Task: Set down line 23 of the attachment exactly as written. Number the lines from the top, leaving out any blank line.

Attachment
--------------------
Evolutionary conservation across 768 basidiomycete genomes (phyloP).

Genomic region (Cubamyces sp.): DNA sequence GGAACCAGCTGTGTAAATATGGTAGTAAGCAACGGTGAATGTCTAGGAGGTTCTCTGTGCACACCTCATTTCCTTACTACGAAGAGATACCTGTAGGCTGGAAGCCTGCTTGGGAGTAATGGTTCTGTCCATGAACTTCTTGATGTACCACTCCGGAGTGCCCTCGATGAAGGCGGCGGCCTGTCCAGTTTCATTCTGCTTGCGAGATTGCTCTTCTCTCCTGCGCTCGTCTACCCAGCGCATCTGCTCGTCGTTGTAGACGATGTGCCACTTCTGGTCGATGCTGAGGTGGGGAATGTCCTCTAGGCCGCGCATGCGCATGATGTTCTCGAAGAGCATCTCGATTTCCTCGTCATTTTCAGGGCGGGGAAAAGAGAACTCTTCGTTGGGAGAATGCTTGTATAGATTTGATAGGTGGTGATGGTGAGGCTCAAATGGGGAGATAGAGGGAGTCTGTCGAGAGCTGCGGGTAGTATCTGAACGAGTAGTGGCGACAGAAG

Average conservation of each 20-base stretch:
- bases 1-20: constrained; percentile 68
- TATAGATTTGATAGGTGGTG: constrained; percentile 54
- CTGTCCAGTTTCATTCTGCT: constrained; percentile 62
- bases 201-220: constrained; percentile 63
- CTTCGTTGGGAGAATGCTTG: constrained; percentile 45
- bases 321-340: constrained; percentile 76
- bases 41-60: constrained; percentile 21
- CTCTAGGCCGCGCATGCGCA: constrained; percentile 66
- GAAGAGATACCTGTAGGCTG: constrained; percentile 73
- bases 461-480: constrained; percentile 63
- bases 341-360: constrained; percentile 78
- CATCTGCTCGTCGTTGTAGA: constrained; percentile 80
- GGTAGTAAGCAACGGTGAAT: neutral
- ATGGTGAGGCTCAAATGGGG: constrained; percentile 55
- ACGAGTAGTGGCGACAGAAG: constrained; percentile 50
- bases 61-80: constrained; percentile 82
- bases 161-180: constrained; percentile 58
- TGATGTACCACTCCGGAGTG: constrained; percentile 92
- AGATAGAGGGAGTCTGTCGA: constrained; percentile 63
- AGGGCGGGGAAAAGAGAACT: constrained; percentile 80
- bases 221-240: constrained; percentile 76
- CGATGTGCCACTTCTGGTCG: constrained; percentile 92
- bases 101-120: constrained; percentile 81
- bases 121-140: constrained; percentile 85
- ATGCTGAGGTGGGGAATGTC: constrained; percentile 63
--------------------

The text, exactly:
- AGGGCGGGGAAAAGAGAACT: constrained; percentile 80